Long before Donald Trump started using the term, fair trade was a way to certify products so consumers could choose coffee, clothing and snacks grown and produced by workers with decent conditions and living wages.
The original fair trade movement aimed to create a web of trust between farmers and workers “over there” and consumers “here” to create better products, better jobs and better relationships. More connections and more positive impact was a way to cushion or even invert the dislocations of globalization.
The scenes at the U.S.-Mexican border, the waves of migration into Europe, the prospect of a trade war and the accelerating climate disruption make clear there is no ducking global issues. The choices we have are in how we respond. Open, connected and abundant? Or closed, divided and driven by scarcity and fear?
“The border crisis can be seen as the flood stage of many tributaries of crisis that have not been mitigated in communities throughout the world,” writes Clara Miller, president emerita of the F.B. Heron Foundation, below. “Imaginative applied technology, better use of financial tech, investors and companies, and yes, the concerted action of many investors can all help.”
Even as “globalist” became a political smear, a corps of activists, entrepreneurs, investors has been forging cross-border solutions on trade, migration and the flows of capital. These Agents of Impact represent not an apology for exploitive globalization, but an alternative.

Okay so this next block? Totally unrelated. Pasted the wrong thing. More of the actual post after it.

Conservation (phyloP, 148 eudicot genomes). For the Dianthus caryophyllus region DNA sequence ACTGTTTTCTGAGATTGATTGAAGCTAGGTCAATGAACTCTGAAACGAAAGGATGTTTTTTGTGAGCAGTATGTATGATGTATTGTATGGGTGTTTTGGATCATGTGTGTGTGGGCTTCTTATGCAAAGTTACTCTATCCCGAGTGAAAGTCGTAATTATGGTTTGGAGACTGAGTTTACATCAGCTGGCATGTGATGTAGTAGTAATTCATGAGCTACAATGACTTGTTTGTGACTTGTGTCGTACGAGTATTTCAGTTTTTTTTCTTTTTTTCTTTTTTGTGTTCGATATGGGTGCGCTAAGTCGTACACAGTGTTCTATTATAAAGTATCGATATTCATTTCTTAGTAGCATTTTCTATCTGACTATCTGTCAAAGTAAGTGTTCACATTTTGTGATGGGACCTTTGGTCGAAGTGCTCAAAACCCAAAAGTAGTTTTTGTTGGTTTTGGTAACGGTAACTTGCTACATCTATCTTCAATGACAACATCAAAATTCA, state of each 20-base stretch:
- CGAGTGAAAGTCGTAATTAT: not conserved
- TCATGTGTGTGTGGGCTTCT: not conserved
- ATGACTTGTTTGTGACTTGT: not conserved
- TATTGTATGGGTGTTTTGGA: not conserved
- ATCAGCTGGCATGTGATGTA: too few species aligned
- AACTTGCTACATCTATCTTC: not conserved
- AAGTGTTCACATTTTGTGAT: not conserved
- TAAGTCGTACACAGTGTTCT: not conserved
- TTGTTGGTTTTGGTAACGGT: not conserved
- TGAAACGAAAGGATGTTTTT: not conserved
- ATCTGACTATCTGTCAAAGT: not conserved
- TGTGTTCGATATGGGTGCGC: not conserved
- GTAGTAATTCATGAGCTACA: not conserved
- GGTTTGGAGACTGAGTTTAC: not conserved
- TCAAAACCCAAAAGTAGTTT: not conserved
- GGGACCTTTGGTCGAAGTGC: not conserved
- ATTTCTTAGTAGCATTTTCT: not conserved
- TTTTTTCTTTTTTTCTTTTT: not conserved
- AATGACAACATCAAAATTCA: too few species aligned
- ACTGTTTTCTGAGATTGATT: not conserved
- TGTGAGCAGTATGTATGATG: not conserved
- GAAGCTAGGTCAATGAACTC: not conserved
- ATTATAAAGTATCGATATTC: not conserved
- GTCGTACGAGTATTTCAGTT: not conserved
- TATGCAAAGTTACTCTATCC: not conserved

“I am definitely a globalist and see no shame in that term,” said Ted Levinson of Beneficial Returns, which helps social enterprises get access to debt and credit. Beneficial’s first transaction, earlier this year, was a $500,000 loan to Interrupcion Fair Trade, based in Brooklyn, N.Y., which imports organic and fair trade produce from small farms in Latin America.
As C.S. Lewis once said, “What you see and what you hear depends a great deal on where you are standing. It also depends on what sort of person you are.”
ImpactAlpha asked a few of our contributors whether they consider themselves “globalists” and why. Below are responses from Lisa Curtis, Randall Kempner, Ross Baird, Astrid Scholz, Antony Bugg-Levine and Clara Miller. Please share yours on our subscriber Slack channel or by dropping a line to firstname.lastname@example.org.
Lisa Curtis is the founder of Kuli Kuli, which sources nutrition-rich moringa flour from women-owned co-ops in countries like Ghana and Niger:
I’m a globalist and believe that we’re all globalists, whether we like it or not. You can build walls and detention centers, but the car you drive, building materials in the house you live and much of the food you eat likely came from other countries. I believe in harnessing the power of our interconnected world to create a cultural richness and economic development that drives humanity forward.
Randall Kempner, executive director of the Aspen Network of Development Entrepreneurs and the author of, “How Small Businesses Are Having Big Impact on Global Goals,” on ImpactAlpha.
Yes, I am a globalist. And so are you. You don’t have a choice. Unless and until we colonize Mars, we all live on one single planet. And the fate of humanity on that planet is increasingly interconnected, and endangered. The flapping of butterfly’s wings in Kansas may or may not cause a tornado in China, but a Chinese national with Avian bird flu and a plane ticket can unintentionally infect a US community in a matter of hours. Cutting down rainforests in Brazil makes the air quality worse in Belize and Berlin. Refugees from Middle Eastern conflicts will land on borders in Europe, North America, and Africa. So, it’s frankly impossible to avoid global issues, even if you want to. As for me, I’d rather try to be part of the solution than sticking my head in the sand.